• Extreme sports, winter sports or water sports cover: This covers you for any sporting activities you might do on your travels. For example, this could include skiing or surfing.

  • Medical cover for pre-existing conditions: You’d need to talk to your insurance provider about these, to see if you can get cover.

Here’s what a travel insurance policy should cover.

All annual travel insurance policies come with exclusions. However, you can often buy add-on cover for these, to bolster your policy.

Common exclusions include:

  • Some high-risk sports such as winter sports or extreme sports

  • Medical treatment for pre-existing conditions

  • Claims for trips taken against Government advice

  • Claims linked to drugs or alcohol

  • Strikes, if these were public knowledge when you took out insurance

  • Claims resulting from not getting the vaccinations you needed for your trip.

One of the main disadvantages can be that age limits are sometimes lower than they would be for single-trip insurance. So, if you’re older, it can be trickier to get a policy. The other disadvantage is that if you buy annual travel insurance, but only end up going on one trip abroad, you could pay over the odds for insurance.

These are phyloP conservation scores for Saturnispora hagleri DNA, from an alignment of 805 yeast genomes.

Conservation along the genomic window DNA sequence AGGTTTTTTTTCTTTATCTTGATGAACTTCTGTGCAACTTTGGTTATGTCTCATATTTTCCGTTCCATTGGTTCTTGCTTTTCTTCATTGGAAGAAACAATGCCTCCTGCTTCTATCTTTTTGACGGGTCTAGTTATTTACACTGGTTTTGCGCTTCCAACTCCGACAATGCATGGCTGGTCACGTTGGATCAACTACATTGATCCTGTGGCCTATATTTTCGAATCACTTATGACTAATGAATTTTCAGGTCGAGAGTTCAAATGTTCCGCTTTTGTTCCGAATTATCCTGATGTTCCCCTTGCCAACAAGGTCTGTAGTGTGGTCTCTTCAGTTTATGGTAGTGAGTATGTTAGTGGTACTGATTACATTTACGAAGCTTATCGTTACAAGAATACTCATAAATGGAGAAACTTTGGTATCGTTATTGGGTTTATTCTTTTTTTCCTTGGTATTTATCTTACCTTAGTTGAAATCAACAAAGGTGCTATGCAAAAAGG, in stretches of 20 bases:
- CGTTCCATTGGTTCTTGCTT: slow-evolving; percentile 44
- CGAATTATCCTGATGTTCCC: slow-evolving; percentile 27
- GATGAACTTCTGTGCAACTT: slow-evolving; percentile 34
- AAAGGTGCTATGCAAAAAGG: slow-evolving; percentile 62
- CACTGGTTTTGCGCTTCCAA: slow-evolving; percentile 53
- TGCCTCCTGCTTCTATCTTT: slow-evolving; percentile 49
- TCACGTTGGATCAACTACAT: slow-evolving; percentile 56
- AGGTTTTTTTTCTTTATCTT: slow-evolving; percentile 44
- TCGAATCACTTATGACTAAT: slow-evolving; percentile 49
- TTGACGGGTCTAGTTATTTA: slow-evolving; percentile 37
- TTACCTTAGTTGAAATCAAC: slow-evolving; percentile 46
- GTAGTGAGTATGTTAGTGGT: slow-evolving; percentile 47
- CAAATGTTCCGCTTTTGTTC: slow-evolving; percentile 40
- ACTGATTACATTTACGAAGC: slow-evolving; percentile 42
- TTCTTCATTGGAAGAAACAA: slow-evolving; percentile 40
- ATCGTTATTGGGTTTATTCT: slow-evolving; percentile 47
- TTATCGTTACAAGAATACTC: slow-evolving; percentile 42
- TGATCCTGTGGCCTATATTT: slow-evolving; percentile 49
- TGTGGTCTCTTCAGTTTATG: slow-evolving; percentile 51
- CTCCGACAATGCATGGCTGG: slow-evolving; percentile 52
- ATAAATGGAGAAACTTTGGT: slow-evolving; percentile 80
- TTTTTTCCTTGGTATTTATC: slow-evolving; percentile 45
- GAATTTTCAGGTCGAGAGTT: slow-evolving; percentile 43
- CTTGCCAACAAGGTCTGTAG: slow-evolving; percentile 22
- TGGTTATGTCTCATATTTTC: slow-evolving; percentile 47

As with any kind of insurance, the cheapest policy isn’t necessarily the best annual travel insurance. What you need to do is find the right level of cover for the best price you can.

First, you’ll need to think about what level of cover you want. How much baggage cover do you need? How much medical cover do you want? Are you looking for a policy that covers the cost of repatriation?

Once you know what you’re looking for, you can get annual travel insurance quotes using our comparison. Then, from those like-for-like quotes, you can pick the cheapest option.

If you just go for the cheapest you find without checking the policy carefully, you might not get the best annual travel insurance available. You could discover, when something goes wrong, that you didn’t have enough cover. If this happened, you could find yourself out-of-pocket.